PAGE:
"They go all the way up the inseam as far as they can go," frequent traveler David Swerdlick said. "They put their fingers inside the waistband of your pants.
About six weeks ago the rules changed. The TSA began doing what it calls "enhanced pat downs" for people who either refuse a full body scan or go through it and register something out of the ordinary.
"They asked me if they could pat down your right upper leg, which I thought was kind of interesting," traveler Karl Kramer said.
Kramer says he got a pat down after a body scan found a multi-vitamin in his pocket.
"I will say it was a little close to home so to speak," Kramer said.
But a handful of travelers at RDU say the pat down actually hit home.
The couple of dozen complaints filed on the airport's website since late October read like a trashy novel with statements like; "they put their ... hands down my underwear," ... "feeling all up his legs including the testicles," ... "hitting up wards in my groin area."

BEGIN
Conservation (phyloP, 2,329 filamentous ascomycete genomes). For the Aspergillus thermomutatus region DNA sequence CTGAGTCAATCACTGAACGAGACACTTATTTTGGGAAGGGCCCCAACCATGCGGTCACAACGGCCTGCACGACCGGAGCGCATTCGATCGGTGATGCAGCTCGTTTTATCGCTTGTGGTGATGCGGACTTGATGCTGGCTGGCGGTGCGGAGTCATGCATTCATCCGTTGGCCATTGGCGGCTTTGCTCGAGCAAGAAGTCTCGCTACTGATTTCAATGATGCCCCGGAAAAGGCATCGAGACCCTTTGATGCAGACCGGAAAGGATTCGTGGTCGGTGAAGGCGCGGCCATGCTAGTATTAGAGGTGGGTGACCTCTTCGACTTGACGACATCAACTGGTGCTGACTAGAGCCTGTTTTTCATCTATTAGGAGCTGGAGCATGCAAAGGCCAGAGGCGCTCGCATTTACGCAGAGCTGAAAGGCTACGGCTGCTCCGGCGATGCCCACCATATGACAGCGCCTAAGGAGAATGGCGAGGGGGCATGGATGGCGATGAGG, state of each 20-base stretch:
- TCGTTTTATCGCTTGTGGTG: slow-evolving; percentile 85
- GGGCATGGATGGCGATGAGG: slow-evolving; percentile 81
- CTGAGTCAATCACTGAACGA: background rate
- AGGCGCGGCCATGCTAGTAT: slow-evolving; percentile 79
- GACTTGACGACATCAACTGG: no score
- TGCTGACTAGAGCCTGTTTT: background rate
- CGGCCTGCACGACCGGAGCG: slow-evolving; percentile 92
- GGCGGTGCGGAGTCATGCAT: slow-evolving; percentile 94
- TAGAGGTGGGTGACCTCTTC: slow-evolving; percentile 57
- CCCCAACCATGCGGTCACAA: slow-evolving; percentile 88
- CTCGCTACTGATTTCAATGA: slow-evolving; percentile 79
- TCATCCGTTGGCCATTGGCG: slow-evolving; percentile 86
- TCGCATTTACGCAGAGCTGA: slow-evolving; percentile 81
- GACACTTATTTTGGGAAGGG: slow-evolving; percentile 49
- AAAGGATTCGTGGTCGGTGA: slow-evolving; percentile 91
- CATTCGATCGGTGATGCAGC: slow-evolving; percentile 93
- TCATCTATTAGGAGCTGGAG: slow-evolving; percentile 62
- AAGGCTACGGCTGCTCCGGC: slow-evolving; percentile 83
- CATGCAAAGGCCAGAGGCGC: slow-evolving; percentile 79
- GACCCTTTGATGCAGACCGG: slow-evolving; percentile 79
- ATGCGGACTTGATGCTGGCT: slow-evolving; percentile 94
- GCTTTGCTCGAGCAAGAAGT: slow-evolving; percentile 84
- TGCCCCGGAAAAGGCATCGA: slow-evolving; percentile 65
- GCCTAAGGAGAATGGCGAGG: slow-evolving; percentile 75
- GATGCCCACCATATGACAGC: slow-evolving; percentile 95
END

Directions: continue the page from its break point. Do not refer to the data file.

But a TSA spokesperson told ABC11 Eyewitness News that, "officers are trained to treat all passengers with dignity and respect."
Airports don't have to go with the TSA. They can contract out with private companies to do the same job.
Seventeen airports around the country have done that, but RDU isn't one of them and doesn't plan to be.
"We don't see any reason to opt out," says RDU spokesperson Mindy Hamlin.
She says a private company would still work under the TSA and offer exactly the same screening.
She also says compared to the total number of travelers, there haven't been that many complaints.
"Overall the feedback we've received from our passengers is they're very happy with the TSA," Hamlin said.
But where there are complaints, there's a common theme.
As long as the TSA is screening at RDU, they won't be flying out of RDU.
According to the TSA, in the first three weeks of enhanced pat downs, there were about 2,300 complaints nationwide compared to about 40 million passengers screened at TSA checkpoints.